United States of America, Plaintiff-Appellee, v. Tramaine Mondale Beadles, Defendant-Appellant.

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United States Court of Appeals, Tenth Circuit.

United States of America, Plaintiff-Appellee, v. Tramaine Mondale Beadles, Defendant-Appellant.

No. 16-3106

    Decided: July 21, 2016

Before LUCERO, MATHESON, and BACHARACH, Circuit Judges.

ORDER AND JUDGMENT *

Tramaine Beadles, proceeding pro se, appeals the district court's denial of his motion for a new trial. Because this motion was actually an unauthorized second or successive motion under 28 U.S.C. § 2255, we vacate the district court's order and remand with instructions to dismiss for lack of jurisdiction.

I

After receiving an anonymous tip that Beadles had robbed a bank in Topeka, Kansas, FBI agents conducted an interview of Beadles in which he confessed after signing a waiver of his Miranda rights. Beadles repeated his confession when testifying at trial. He claimed that he was coerced into participating in the robbery through threats of violence to himself and his wife. A jury convicted Beadles of bank robbery and he was sentenced to 210 months' imprisonment.

Prior to sentencing, Beadles filed a motion for a new trial based on newly discovered evidence pursuant to Fed. R. Crim. P. 33, which the district court denied. We affirmed Beadles' sentence on direct appeal. United States v. Beadles, 508 F. App'x 807, 814 (10th Cir. 2013). He then filed a § 2255 motion in the district court, which was also denied.

The instant appeal concerns a second Rule 33 motion filed by Beadles following the district court's denial of habeas relief. Beadles claims the government violated his due process rights because it could not produce phone records of the anonymous tip. He requested that the court vacate his conviction. The district court denied the motion, concluding Beadles offered only speculative and conclusory claims of new evidence, which he claimed to have learned about from counsel prior to his initial Rule 33 motion. After Beadles appealed, the government filed a motion for remand, asserting that Beadles' Rule 33 motion was actually a second or successive § 2255 motion over which the district court lacked jurisdiction as Beadles failed to receive authorization under § 2255(h).

II

A district court has jurisdiction to address the merits of a second or successive § 2255 motion only if the defendant first obtains authorization from a circuit court. In re Lindsey, 582 F.3d 1173, 1174 (10th Cir. 2009) (per curiam). A motion “claiming the right to be released upon the ground that the sentence was imposed in violation of the Constitution or laws of the United States” should be treated as a § 2255 motion. United States v. Nelson, 465 F.3d 1145, 1148 (10th Cir. 2006) (quotation omitted). “It is the relief sought, not [the] pleading's title, that determines whether the pleading is a § 2255 motion.” Id. at 1149.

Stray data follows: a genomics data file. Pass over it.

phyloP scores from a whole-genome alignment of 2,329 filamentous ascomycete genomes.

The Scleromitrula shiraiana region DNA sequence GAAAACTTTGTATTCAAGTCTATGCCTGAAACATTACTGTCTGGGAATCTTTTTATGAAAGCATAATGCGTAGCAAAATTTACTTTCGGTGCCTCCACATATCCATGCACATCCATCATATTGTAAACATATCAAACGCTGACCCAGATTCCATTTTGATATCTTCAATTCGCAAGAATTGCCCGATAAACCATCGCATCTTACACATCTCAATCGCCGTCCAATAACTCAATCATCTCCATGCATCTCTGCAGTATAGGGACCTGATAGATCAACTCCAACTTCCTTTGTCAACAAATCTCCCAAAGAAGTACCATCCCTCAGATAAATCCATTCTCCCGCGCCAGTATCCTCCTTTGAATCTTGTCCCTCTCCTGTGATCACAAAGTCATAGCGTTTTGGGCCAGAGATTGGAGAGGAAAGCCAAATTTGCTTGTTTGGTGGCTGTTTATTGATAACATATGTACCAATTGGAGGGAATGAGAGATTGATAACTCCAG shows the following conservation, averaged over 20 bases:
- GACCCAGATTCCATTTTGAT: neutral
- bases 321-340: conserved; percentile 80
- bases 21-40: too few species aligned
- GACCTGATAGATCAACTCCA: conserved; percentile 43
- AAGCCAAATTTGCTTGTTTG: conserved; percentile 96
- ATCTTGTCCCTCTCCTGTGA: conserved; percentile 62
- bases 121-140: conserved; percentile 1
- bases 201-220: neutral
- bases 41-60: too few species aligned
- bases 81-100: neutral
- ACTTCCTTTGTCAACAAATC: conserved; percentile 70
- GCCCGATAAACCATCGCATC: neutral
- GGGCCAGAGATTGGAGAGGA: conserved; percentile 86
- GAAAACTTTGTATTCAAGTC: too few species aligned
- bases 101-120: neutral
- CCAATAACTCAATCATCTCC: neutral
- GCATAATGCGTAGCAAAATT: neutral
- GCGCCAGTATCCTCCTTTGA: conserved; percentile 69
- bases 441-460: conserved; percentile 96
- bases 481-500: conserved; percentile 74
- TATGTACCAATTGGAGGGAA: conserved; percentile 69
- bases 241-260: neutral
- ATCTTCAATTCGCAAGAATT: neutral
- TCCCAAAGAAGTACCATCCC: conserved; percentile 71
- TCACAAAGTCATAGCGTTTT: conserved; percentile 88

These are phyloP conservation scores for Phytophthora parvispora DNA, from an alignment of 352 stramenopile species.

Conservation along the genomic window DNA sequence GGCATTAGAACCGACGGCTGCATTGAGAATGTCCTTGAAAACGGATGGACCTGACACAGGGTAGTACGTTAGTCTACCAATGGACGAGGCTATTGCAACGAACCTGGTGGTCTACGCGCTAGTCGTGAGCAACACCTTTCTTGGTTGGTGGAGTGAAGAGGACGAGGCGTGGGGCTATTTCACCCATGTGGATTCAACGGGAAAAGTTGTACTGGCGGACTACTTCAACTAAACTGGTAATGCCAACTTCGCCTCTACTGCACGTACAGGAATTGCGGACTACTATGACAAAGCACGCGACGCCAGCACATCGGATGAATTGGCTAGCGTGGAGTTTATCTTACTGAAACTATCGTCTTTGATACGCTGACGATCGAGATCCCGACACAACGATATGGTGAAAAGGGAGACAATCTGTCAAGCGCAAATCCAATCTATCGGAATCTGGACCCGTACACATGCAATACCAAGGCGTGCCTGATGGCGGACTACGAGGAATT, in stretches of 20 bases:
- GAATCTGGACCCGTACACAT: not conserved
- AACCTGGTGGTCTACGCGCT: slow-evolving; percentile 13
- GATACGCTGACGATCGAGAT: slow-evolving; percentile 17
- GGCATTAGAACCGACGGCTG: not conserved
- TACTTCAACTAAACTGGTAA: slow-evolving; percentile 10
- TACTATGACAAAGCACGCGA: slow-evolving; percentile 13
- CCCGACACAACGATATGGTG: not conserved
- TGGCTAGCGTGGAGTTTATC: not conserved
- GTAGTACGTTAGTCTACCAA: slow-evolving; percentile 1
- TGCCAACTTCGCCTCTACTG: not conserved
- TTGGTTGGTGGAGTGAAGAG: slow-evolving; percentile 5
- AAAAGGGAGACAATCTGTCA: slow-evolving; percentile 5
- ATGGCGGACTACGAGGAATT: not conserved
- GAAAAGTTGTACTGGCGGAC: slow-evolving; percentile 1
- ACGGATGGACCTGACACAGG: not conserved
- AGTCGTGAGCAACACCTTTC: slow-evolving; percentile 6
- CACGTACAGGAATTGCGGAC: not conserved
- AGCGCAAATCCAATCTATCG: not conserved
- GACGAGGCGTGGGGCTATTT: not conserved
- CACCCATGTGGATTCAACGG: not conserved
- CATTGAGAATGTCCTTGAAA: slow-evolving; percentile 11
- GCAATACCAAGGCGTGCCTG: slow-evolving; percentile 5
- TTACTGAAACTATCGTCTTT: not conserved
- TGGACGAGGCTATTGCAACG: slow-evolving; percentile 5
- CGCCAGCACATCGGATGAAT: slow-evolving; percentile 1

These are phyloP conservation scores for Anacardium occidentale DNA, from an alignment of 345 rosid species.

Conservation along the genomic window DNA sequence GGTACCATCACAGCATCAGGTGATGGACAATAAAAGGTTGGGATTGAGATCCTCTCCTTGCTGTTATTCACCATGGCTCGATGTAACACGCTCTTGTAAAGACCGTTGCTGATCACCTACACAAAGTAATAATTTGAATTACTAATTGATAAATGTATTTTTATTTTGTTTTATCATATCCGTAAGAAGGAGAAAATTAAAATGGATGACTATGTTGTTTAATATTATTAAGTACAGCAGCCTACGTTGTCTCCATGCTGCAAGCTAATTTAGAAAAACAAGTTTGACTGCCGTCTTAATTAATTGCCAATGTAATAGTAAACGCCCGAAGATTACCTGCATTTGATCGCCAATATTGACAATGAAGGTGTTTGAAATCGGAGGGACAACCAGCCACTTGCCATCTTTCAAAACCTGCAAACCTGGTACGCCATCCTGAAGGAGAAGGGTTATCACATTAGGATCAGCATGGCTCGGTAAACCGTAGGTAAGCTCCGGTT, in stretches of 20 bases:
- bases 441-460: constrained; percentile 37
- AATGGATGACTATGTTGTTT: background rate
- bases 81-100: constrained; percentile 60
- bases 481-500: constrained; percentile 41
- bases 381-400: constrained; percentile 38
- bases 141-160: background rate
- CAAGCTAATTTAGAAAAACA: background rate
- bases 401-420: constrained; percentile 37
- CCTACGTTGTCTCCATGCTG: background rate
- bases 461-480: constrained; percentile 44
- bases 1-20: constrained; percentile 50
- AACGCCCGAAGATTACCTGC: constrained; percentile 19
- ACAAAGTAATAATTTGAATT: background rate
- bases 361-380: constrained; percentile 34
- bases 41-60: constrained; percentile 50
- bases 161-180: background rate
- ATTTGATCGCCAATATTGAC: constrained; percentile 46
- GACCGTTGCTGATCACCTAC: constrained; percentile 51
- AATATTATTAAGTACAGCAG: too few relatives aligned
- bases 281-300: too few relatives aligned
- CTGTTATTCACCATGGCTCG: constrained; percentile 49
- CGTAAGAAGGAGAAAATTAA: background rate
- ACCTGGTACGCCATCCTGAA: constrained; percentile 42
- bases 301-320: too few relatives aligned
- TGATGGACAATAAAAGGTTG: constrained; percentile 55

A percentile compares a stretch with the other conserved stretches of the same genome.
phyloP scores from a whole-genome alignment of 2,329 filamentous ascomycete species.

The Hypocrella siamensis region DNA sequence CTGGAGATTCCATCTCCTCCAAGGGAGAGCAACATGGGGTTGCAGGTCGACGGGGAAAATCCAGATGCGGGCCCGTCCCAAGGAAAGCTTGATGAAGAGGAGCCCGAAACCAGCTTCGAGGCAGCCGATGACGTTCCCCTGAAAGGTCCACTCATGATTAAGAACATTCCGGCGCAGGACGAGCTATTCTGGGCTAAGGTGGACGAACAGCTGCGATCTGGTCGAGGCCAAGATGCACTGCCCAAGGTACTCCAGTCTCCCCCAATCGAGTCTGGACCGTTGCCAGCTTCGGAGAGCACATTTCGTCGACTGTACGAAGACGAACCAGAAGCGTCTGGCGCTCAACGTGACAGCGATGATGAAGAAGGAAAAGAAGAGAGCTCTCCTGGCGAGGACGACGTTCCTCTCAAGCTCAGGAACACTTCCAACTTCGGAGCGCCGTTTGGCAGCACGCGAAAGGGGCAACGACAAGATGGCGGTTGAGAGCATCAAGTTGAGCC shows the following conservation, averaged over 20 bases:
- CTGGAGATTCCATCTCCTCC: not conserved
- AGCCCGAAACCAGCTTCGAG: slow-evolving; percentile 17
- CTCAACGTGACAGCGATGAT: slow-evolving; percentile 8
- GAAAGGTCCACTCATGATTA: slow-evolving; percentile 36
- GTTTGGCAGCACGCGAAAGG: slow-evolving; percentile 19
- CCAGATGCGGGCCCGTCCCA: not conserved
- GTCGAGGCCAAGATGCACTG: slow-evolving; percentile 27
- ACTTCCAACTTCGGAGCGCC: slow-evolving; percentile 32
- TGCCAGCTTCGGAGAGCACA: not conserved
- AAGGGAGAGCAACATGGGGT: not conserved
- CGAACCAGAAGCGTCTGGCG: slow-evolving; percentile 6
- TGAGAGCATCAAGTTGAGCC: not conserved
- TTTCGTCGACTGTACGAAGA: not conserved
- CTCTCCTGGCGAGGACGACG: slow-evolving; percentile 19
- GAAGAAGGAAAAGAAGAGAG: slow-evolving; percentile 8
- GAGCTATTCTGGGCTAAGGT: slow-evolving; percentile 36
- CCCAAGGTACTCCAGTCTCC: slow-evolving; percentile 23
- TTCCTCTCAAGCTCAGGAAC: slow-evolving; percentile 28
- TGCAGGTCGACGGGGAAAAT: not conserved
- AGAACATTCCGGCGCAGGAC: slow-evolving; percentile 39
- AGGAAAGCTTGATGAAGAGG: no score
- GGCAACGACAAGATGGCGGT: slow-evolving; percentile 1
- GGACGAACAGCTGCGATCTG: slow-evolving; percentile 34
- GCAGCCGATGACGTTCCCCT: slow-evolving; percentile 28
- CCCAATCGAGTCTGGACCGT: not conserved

In his second motion for a new trial, Beadles seeks release from prison on the ground that his conviction was obtained in violation of the Constitution. He does not allege any newly discovered evidence that would justify a new trial, and admitted that the information forming the basis of his motion was disclosed to him prior to sentencing. We thus conclude his motion was actually an unauthorized second or successive § 2255 motion. See United States v. Evans, 224 F.3d 670, 674 (7th Cir. 2000) (“A defendant whose argument is not that newly discovered evidence supports a claim of innocence, but instead that he has new evidence of a constitutional violation or other ground of collateral attack, is making a motion under § 2255 ․ no matter what caption he puts on the document.”).

To the extent Beadles attempts to pursue a fraud upon the court theory, our conclusion remains the same. “[A] motion alleging fraud on the court in the defendant's criminal proceeding must be considered a second-or-successive collateral attack because it asserts or reasserts a challenge to the defendant's underlying conviction.” United States v. Baker, 718 F.3d 1204, 1207 (10th Cir. 2013). Because Beadles' attempt to collaterally attack his conviction renders his Rule 33 motion an unauthorized second or successive § 2255 motion, the district court lacked jurisdiction to consider it. In re Lindsey, 582 F.3d at 1174.

III

We GRANT the government's motion to remand.1 The district court's order is VACATED. We REMAND with instructions to dismiss the motion for lack of jurisdiction.

FOOTNOTES

FOOTNOTE.   After examining the briefs and appellate record, this panel has determined unanimously that oral argument would not materially assist in the determination of this appeal. See Fed. R. App. P. 34(a)(2); 10th Cir. R. 34.1(G). The case is therefore ordered submitted without oral argument. This order and judgment is not binding precedent, except under the doctrines of law of the case, res judicata, and collateral estoppel. It may be cited, however, for its persuasive value consistent with Fed. R. App. P. 32.1 and 10th Cir. R. 32.1.

1.   In his response to the government's motion, Beadles requests a stay of these proceedings. We deny that request.

Carlos F. Lucero, Circuit Judge

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